Daisychain LTC1664 DAC's


Not sure if this should be on electronics or programming forum so apologise if I am in wrong place.

I am designing a board which has up to three X four channel DAC's and am using the LTC1664.

I notice from the datasheet http://cds.linear.com/docs/en/datasheet/1664fa.pdf that I can daisy-chain them by connecting the MISO of chip 1 to MOSI of chip 2 and by using the same chip select line for all DAC's.

What I can't work out from the datasheet is does this give me 12 individual channels (which is what I need) or 3 sets of 4 channels where channel 1 is set to the same output on all chips?

If its the former, then how do I address say channel 2 on chip 2 etc?

Cheers, Steve


After a quick look it looks like the DAC's operate with a 16 bit system.
For each internal DAC, you supply 16 bits of data which includes the address of 1 of the 4 internal DAC's.

Once you clock 16 bits into the first chip, the next 16 bits clocked in apply to that first chip and the first 16 bits apply to the next chip in line. So you'd have to clock in 32 bits to control 2 chips.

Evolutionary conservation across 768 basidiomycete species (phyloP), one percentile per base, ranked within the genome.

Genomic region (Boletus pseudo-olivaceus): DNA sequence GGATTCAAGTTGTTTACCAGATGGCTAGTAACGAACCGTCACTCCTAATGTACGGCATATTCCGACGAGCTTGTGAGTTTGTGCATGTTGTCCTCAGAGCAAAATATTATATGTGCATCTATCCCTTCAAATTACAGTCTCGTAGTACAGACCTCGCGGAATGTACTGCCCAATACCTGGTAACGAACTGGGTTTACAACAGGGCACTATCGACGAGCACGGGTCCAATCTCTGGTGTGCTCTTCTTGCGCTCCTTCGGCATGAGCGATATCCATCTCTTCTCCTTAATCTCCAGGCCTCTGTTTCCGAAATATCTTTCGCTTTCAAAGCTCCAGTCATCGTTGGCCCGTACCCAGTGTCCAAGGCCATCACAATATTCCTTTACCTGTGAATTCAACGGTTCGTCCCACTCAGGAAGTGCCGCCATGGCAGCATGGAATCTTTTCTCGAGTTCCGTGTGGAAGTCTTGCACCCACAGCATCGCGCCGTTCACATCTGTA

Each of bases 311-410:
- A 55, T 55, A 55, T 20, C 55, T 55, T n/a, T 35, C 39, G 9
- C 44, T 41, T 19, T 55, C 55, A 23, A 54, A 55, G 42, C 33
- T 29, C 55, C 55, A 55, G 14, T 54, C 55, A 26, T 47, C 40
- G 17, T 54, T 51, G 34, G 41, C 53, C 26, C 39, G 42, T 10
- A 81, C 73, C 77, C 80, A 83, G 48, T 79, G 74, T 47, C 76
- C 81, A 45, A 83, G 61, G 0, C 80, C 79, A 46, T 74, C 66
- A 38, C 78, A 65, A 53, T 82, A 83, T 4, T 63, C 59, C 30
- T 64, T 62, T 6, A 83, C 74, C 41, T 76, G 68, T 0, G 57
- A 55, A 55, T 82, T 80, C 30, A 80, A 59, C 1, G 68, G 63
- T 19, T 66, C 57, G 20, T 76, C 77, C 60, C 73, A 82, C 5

The outputs will be independent, but you can only set one DAC at a time in each chip with every 32 bits. So you can only set 2 DAC's with 32 bits, but all 8 DAC outputs will be independent.

So say the address of the first chip DAC1 is 0001 and the address of DAC3 in the second chip is 0011, and you are setting them both to zero. The bits clocked in would have to be like this stream:
0011 (second chip DAC3)
000000000000 (setting, 10 bits plus 2 dont care bits)
0001 (first chip DAC1)
000000000000 (setting, 10 bits plus 2 dont care bits)

So the second chip data is sent first, then the first chip data.
I would guess that next you enable something to get the codes to become fixed until the next setting.

For four chips you'd have to clock in 64 bits starting with the last chip data and ending with the first chip data.

Hi MrAl, thanks for your informative answer.

From this, I assume that if I have two chips, I will always have to send 32 bits, and from the data sheet, if I use an address of 0000 for the chip I don't want to set, it won't change.

I also assume that I set the CS line low and send ALL 32 bits before re-asserting it high (or 48 bits or 64 bits etc...)

I'm guessing that the chip has something like a 16bit FIFO register for the instruction coming in from the MOSI line and that the overflow is passed out the MISO to the next chip - makes sense now.

Please correct me if my thinking is wrong.